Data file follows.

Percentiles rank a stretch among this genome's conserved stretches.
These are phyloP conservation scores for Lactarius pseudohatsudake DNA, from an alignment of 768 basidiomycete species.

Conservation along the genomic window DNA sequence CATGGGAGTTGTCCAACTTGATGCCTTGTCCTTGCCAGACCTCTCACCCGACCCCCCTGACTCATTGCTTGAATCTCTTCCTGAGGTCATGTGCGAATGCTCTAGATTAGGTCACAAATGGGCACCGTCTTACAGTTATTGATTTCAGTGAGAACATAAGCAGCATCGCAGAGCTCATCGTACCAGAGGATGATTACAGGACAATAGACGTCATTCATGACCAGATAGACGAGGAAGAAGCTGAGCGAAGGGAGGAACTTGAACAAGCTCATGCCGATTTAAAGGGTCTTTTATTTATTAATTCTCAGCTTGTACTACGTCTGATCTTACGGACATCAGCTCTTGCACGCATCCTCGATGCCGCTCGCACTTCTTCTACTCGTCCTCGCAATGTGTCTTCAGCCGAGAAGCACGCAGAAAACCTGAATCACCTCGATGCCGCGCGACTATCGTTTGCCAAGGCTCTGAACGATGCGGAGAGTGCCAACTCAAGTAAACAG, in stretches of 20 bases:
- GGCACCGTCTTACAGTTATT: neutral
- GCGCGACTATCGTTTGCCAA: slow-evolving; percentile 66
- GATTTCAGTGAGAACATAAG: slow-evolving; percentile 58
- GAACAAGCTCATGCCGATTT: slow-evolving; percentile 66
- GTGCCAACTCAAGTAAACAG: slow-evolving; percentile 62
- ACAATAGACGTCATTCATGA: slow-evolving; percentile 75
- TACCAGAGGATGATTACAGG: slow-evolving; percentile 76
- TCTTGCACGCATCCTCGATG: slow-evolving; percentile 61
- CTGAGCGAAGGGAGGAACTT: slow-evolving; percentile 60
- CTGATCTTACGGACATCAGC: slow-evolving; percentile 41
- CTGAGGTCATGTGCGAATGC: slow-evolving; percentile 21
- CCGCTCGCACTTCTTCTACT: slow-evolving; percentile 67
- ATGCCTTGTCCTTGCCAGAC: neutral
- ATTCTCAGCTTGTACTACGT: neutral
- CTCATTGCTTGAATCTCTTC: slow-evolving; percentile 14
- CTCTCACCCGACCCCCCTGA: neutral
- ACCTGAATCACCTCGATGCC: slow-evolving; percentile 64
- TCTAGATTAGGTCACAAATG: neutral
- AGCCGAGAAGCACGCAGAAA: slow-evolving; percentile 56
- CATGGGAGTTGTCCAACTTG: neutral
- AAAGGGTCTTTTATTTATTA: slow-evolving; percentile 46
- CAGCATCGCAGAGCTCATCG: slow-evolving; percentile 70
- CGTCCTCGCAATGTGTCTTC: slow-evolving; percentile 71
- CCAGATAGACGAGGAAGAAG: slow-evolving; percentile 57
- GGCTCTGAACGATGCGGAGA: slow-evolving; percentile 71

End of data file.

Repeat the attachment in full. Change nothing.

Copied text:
Percentiles rank a stretch among this genome's conserved stretches.
These are phyloP conservation scores for Lactarius pseudohatsudake DNA, from an alignment of 768 basidiomycete species.

Conservation along the genomic window DNA sequence CATGGGAGTTGTCCAACTTGATGCCTTGTCCTTGCCAGACCTCTCACCCGACCCCCCTGACTCATTGCTTGAATCTCTTCCTGAGGTCATGTGCGAATGCTCTAGATTAGGTCACAAATGGGCACCGTCTTACAGTTATTGATTTCAGTGAGAACATAAGCAGCATCGCAGAGCTCATCGTACCAGAGGATGATTACAGGACAATAGACGTCATTCATGACCAGATAGACGAGGAAGAAGCTGAGCGAAGGGAGGAACTTGAACAAGCTCATGCCGATTTAAAGGGTCTTTTATTTATTAATTCTCAGCTTGTACTACGTCTGATCTTACGGACATCAGCTCTTGCACGCATCCTCGATGCCGCTCGCACTTCTTCTACTCGTCCTCGCAATGTGTCTTCAGCCGAGAAGCACGCAGAAAACCTGAATCACCTCGATGCCGCGCGACTATCGTTTGCCAAGGCTCTGAACGATGCGGAGAGTGCCAACTCAAGTAAACAG, in stretches of 20 bases:
- GGCACCGTCTTACAGTTATT: neutral
- GCGCGACTATCGTTTGCCAA: slow-evolving; percentile 66
- GATTTCAGTGAGAACATAAG: slow-evolving; percentile 58
- GAACAAGCTCATGCCGATTT: slow-evolving; percentile 66
- GTGCCAACTCAAGTAAACAG: slow-evolving; percentile 62
- ACAATAGACGTCATTCATGA: slow-evolving; percentile 75
- TACCAGAGGATGATTACAGG: slow-evolving; percentile 76
- TCTTGCACGCATCCTCGATG: slow-evolving; percentile 61
- CTGAGCGAAGGGAGGAACTT: slow-evolving; percentile 60
- CTGATCTTACGGACATCAGC: slow-evolving; percentile 41
- CTGAGGTCATGTGCGAATGC: slow-evolving; percentile 21
- CCGCTCGCACTTCTTCTACT: slow-evolving; percentile 67
- ATGCCTTGTCCTTGCCAGAC: neutral
- ATTCTCAGCTTGTACTACGT: neutral
- CTCATTGCTTGAATCTCTTC: slow-evolving; percentile 14
- CTCTCACCCGACCCCCCTGA: neutral
- ACCTGAATCACCTCGATGCC: slow-evolving; percentile 64
- TCTAGATTAGGTCACAAATG: neutral
- AGCCGAGAAGCACGCAGAAA: slow-evolving; percentile 56
- CATGGGAGTTGTCCAACTTG: neutral
- AAAGGGTCTTTTATTTATTA: slow-evolving; percentile 46
- CAGCATCGCAGAGCTCATCG: slow-evolving; percentile 70
- CGTCCTCGCAATGTGTCTTC: slow-evolving; percentile 71
- CCAGATAGACGAGGAAGAAG: slow-evolving; percentile 57
- GGCTCTGAACGATGCGGAGA: slow-evolving; percentile 71